*****Disclaimer: This is not legal advice and is for educational purposes only. This does not create an attorney-client privilege.
We are in another election year and it is (nearly past) time to start considering not only who you want to vote for as president and to represent you regionally, but also to start doing your research on the measures on the California State Ballot this year. Or alternatively, you can follow this series of blog posts to get a summary of what's at stake with each measure, who is in support of and opposed to it, and a progressive's guide on checking No or Yes.
The second statewide measure on the California Ballot this election cycle is Proposition 15, Schools and Communities First. This proposition is for increasing funding for public schools, community colleges and local government sources by adjusting property taxes based on the current market value, instead of based upon the purchase price. If passed, it will have a fiscal impact of increasing taxes on commercial properties valued over $3 million. Altogether this would amount to between $6.5 billion and $11.5 billion in available tax funds for schools and local governments.
A vote for YES on this would mean some of the wealthiest individuals, with properties valued at over $3 million would be taxed more fairly, at rates that reflect their properties actual value, in order to provide much needed funding for education and local governments. It is essentially ending a tax loophole that has been giving billions of dollars to wealthy investors and large commercial property owners.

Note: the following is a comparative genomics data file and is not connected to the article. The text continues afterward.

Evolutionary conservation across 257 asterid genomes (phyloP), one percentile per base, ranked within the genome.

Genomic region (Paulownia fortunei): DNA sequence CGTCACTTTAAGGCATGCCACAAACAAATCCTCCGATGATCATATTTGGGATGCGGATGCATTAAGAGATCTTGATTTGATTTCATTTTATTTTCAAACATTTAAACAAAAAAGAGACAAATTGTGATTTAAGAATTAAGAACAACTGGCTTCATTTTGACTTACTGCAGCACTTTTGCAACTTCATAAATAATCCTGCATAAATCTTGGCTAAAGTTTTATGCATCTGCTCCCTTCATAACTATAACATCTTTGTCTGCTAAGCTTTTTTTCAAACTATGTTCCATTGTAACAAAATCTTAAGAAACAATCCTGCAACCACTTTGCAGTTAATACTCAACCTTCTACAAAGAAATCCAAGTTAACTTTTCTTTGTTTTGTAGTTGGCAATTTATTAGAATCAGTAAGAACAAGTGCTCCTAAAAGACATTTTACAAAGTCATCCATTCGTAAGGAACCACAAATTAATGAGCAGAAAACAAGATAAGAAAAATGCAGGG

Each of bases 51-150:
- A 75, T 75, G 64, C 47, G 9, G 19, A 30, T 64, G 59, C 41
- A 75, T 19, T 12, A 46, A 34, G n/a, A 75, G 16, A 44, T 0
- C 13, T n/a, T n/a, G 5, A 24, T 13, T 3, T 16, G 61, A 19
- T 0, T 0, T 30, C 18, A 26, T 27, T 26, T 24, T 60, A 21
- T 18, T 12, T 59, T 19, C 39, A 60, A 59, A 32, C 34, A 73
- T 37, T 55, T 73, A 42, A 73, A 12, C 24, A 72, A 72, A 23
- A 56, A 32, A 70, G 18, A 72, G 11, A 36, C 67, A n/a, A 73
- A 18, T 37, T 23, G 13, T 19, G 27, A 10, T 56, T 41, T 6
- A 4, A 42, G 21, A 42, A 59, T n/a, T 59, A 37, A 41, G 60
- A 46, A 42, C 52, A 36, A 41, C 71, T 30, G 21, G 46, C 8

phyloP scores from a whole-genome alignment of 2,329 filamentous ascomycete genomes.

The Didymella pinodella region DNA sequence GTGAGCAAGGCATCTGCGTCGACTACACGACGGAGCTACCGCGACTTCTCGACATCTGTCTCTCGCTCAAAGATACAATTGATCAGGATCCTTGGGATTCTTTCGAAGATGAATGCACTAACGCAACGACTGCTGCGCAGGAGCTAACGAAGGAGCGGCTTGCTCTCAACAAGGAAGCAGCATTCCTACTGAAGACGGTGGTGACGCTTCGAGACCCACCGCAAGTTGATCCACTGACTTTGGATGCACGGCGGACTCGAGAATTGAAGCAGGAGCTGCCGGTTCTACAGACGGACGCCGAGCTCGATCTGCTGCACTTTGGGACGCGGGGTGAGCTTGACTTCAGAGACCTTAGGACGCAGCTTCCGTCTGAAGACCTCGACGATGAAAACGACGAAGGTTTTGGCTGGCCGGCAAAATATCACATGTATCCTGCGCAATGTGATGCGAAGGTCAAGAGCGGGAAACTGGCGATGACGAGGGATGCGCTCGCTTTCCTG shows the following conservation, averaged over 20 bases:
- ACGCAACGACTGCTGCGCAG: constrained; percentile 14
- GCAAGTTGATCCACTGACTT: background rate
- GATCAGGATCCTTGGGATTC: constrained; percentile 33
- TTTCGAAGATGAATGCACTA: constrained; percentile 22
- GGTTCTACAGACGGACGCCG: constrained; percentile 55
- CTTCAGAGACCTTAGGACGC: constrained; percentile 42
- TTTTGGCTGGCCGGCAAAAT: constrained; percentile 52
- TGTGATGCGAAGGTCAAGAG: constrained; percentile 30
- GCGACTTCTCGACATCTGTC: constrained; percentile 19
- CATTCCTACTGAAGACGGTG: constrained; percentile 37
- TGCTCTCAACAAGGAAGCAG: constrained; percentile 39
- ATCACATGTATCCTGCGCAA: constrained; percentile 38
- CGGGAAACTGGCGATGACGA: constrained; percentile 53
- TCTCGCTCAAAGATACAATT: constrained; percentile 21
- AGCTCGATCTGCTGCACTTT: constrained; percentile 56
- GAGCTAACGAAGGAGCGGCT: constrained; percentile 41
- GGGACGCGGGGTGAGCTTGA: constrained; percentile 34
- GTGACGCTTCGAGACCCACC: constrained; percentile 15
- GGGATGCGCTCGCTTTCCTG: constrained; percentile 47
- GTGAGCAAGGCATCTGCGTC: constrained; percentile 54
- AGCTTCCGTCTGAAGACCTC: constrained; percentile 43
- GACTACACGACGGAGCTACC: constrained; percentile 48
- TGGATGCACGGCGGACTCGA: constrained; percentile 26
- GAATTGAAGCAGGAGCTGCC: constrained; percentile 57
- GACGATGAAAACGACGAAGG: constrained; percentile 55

It is a fair and balanced reform to mending the disparities in our tax system. Not only does it adjust taxes on the wealthiest to better reflect their property values, but it also would cut taxes for small businesses and protect renters and homeowners while funding K-12 public schools, community colleges and local government sources. It also ensures accountability by requiring full transparency. This proposition is supported by a wide array of groups, including teachers, nurses, affordable housing advocates, small business owners and community organizations.
A vote for NO on this proposition would mean property taxes on commercial properties would remain unchanged to reflect their current property values, and schools and local government projects would not receive new funding. The arguments against it are that it will “increase taxes by $12.5 billion”, but the reality is this is all coming from the wealthiest. California has plenty of billions and millionaires that are not paying their fair share, while the shrinking middle class bears a tax burden that is much greater proportionally.
Our recommendation would be to vote YES on Prop 15! It is a fair and balanced approach that aims to make the wealthiest pay their fair share, without increasing taxes on the majority of CA residents. Our schools and local governments have already been suffering from a lack of funding for years, but the need for funding is likely to be ever exacerbated by the COVID-19 pandemic. It is worthwhile to notice many of the wealthiest (like Bezos and Musk) have actually increased their wealth during this pandemic, meanwhile people of middling and lower incomes are struggling. Those who have more than the many combined can afford to pay more to invest in communities that sorely need it.